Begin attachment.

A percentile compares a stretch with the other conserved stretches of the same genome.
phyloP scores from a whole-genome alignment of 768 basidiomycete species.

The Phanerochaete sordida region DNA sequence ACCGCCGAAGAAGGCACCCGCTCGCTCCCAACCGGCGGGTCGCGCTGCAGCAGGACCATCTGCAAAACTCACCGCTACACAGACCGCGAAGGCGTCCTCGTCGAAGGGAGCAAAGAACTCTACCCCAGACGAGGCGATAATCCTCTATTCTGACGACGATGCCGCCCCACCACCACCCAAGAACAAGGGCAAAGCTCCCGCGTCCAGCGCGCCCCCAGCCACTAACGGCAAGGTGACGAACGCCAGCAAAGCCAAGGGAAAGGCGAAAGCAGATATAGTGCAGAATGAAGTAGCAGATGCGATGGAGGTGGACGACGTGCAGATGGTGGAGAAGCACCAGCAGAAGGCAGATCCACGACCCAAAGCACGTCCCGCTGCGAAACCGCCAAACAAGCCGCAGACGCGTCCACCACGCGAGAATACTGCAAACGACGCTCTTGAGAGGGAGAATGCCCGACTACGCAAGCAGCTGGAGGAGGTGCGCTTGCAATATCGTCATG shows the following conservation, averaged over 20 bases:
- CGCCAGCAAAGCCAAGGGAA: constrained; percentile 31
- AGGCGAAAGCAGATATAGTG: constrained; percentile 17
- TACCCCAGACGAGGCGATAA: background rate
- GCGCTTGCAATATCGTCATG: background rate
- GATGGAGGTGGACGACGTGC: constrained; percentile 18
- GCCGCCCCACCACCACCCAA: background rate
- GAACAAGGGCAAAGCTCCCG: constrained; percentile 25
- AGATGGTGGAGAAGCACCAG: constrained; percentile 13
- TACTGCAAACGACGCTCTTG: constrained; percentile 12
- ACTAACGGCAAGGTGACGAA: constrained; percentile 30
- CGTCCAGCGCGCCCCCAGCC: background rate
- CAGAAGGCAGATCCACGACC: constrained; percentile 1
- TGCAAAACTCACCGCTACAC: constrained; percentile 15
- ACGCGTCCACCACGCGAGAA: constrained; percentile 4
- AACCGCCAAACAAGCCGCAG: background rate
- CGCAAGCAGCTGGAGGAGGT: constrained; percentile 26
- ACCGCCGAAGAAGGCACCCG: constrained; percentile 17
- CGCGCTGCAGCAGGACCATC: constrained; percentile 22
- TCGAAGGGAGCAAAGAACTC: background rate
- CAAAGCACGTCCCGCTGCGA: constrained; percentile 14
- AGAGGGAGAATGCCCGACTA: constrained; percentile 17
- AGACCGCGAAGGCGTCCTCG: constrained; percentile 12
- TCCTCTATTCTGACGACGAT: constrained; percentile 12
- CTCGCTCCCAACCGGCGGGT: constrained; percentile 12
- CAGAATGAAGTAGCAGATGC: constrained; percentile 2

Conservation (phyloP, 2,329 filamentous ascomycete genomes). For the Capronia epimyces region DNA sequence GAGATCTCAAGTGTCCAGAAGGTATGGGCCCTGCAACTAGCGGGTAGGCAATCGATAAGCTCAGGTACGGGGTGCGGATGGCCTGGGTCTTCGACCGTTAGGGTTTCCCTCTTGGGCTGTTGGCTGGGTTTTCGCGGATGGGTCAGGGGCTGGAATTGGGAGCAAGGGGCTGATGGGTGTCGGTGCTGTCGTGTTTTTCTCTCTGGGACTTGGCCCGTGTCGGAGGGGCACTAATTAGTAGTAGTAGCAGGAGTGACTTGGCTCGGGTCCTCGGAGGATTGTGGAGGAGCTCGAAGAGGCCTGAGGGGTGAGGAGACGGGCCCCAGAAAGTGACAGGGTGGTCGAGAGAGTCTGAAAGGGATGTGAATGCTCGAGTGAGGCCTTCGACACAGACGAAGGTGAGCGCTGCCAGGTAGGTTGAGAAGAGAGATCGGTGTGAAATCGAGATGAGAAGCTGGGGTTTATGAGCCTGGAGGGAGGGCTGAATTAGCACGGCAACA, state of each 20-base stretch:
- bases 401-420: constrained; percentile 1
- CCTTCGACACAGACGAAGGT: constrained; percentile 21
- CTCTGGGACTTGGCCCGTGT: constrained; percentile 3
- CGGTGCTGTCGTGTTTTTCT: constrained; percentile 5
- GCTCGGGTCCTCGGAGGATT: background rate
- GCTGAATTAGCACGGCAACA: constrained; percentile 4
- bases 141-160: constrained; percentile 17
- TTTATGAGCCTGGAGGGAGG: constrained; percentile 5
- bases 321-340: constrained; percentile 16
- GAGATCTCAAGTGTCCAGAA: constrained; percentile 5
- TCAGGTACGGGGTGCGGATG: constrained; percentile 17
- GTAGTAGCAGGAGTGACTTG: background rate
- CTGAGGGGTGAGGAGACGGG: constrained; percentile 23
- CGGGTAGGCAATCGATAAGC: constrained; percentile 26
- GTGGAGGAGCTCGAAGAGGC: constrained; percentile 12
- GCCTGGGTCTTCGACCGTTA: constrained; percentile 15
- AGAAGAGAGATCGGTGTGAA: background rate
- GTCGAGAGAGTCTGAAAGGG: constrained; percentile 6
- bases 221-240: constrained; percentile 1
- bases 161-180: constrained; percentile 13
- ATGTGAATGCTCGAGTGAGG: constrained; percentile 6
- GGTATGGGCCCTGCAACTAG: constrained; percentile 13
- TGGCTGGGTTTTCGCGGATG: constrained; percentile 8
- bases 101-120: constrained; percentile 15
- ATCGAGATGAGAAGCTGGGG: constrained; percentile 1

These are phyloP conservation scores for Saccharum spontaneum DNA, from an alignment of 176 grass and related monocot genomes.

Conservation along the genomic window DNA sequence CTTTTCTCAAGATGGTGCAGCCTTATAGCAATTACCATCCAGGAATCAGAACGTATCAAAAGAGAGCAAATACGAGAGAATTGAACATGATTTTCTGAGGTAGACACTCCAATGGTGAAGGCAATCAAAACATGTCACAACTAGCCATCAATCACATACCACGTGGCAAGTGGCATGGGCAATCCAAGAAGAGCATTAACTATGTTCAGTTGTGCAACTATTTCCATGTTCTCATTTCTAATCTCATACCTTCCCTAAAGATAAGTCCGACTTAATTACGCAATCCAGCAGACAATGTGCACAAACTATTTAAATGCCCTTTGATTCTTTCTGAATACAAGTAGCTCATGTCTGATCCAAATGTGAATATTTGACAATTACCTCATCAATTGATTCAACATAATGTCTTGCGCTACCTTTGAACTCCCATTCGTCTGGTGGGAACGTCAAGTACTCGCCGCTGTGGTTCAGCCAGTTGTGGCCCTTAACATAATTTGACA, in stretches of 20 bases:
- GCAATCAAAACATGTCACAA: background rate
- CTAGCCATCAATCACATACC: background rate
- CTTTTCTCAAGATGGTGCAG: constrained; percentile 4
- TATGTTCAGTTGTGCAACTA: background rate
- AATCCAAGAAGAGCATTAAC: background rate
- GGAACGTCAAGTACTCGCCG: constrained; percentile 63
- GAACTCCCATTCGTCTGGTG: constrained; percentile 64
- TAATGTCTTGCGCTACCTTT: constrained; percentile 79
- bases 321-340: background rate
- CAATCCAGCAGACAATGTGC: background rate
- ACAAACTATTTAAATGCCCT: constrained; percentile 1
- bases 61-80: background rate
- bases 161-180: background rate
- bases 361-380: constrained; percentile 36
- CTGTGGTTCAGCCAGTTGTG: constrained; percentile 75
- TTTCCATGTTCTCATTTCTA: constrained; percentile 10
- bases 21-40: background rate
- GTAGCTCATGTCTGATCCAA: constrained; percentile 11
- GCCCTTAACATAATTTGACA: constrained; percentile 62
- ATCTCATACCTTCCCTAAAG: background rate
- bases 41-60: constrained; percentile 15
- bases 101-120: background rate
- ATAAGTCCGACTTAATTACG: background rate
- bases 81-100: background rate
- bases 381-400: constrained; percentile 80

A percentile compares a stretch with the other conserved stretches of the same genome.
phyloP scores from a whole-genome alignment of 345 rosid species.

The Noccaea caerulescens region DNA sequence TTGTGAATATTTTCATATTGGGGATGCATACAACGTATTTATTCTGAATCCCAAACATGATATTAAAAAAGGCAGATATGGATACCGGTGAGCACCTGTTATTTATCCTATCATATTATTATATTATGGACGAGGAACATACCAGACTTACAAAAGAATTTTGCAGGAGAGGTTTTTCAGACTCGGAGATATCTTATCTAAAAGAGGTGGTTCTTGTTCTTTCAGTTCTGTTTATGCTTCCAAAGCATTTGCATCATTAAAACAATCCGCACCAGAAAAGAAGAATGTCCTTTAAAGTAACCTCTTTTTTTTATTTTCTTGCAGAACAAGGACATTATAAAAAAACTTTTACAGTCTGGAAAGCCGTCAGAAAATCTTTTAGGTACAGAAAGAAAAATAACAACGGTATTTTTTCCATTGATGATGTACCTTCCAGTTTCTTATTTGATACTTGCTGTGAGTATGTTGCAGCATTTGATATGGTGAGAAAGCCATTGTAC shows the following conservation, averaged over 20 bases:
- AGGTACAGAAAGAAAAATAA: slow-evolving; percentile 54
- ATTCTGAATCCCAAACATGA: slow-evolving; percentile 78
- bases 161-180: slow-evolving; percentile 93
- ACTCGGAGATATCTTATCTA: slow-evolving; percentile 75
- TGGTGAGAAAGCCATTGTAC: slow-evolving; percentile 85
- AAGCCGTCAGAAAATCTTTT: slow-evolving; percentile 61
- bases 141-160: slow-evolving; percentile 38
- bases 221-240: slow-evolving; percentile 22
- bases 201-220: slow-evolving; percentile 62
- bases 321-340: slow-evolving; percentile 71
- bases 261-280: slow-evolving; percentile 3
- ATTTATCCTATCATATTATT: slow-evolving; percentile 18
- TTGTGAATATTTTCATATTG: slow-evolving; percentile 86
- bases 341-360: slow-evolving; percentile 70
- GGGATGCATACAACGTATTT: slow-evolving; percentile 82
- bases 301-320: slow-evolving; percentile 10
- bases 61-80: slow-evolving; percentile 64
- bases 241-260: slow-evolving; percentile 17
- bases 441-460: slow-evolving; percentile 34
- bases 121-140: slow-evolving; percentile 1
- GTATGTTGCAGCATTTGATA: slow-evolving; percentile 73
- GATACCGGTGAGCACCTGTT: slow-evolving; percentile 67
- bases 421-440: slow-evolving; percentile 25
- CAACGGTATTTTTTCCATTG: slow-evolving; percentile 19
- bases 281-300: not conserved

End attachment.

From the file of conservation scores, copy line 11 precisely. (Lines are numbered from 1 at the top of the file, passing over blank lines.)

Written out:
- AGATGGTGGAGAAGCACCAG: constrained; percentile 13